Supreme Court Says Pretext Alone Is Sufficient Basis For Proving Discrimination

Author:Mr Douglas Phillips
Profession:Holland & Knight LLP

In a unanimous decision issued in June 2000,

the U.S. Supreme Court clarified the standard for proving discrimination

claims filed under federal law.† The Court held that a jury may find in

favor of a plaintiff claiming age discrimination if the plaintiff merely shows

that the employer's stated reason for his termination was false.† In

reversing a decision by the Fifth Circuit Court of Appeals, the Supreme Court

reiterated a rule it established seven years ago, but that had not always been

strictly followed in the lower federal courts: proof that an employer's

reasons for a termination are a pretext may, by itself, be sufficient to

permit a jury to find discriminatory intent, even if there is no other

evidence of discrimination.† The decision highlights the importance of

documenting employee performance problems as a means of avoiding

discrimination claims.

The plaintiff in the case, Roger Reeves, was

57 years old at the time he was fired and had worked for Sanderson Plumbing

Products, a toilet seat manufacturer, for 40 years.† The company claimed

it discharged Reeves mainly because he had incorrectly recorded absences and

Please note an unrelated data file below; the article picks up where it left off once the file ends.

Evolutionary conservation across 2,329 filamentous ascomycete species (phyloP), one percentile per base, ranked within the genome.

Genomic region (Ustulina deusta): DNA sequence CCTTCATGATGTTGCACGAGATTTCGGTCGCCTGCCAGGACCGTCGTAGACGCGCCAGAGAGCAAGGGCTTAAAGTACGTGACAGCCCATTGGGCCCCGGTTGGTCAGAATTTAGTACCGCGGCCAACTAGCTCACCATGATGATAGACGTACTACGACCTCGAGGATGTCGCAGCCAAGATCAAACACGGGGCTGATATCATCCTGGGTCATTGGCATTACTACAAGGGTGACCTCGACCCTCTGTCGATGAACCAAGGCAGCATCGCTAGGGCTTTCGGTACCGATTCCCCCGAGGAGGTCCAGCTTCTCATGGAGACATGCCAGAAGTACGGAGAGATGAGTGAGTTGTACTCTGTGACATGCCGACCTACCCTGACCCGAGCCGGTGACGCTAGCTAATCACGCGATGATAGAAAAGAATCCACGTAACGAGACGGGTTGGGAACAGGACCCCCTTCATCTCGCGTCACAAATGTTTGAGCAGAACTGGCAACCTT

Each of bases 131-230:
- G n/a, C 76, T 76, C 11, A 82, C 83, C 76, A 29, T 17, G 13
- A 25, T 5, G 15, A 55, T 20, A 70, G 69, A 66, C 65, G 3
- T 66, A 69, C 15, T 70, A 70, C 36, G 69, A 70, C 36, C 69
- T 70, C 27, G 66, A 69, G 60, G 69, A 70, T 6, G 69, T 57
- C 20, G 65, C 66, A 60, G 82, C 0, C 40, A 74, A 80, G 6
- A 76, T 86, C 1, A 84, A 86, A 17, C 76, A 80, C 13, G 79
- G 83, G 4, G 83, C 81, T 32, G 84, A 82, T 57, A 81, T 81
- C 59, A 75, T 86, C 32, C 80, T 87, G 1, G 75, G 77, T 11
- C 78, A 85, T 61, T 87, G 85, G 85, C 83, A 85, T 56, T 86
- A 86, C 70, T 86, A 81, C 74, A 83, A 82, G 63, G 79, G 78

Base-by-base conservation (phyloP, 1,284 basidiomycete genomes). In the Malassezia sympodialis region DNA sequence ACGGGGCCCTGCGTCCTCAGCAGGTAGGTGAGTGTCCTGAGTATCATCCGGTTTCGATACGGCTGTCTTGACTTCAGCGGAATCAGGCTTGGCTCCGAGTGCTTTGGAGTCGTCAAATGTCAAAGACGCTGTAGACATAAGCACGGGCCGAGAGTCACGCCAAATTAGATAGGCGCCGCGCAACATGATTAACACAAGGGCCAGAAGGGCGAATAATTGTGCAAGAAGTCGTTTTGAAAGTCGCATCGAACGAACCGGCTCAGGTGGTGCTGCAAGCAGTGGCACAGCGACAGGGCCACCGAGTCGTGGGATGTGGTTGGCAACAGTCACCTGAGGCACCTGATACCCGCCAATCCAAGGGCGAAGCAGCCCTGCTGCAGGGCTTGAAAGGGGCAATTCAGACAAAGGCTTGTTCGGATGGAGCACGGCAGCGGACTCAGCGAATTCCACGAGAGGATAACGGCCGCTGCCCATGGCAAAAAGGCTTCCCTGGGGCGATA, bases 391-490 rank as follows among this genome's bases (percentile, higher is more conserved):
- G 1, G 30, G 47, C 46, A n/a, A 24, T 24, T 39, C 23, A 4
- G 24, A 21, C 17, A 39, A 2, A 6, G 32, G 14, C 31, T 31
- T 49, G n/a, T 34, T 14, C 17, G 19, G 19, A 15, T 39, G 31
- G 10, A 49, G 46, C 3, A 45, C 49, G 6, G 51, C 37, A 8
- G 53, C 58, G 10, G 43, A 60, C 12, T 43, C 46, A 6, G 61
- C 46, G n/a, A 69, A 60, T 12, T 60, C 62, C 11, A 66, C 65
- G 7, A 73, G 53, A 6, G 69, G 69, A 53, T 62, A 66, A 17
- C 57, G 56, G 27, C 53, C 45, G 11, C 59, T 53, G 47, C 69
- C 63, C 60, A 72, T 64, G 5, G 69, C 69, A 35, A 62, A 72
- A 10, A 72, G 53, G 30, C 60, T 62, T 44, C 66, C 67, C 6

tardiness in the department he supervised and had failed to discipline

employees who were absent or late.† Sanderson also pointed out that it

had terminated a younger employee at the same time it fired Reeves and that

the company employed a number of managers who were over the age of 50.

In response, Reeves offered evidence that his

record-keeping had been accurate and that he was not responsible for

disciplining employees for violations of the attendance policy.† Reeves

also testified that one of the managers who recommended his firing had told

him that he was ìtoo damn old to do the jobî and that he was so old that

he ìmust have come over on the Mayflower.î† A co-worker testified

that the manager had treated Reeves more harshly than younger employees.

A jury found that Sanderson fired Reeves

because of his age and awarded him nearly $100,000 in damages, but the Fifth

Circuit Court of Appeals reversed the jury's verdict.† The Court of

Appeals held that there was insufficient evidence at trial to prove

discrimination.† Specifically, the Fifth Circuit found that a reasonable

jury might have concluded that Sanderson's reasons for firing Reeves were

pretextual, but that there was not enough evidence to show that those reasons

were a pretext for age discrimination.†

The Supreme Court reinstated the verdict in

favor of Reeves...

To continue reading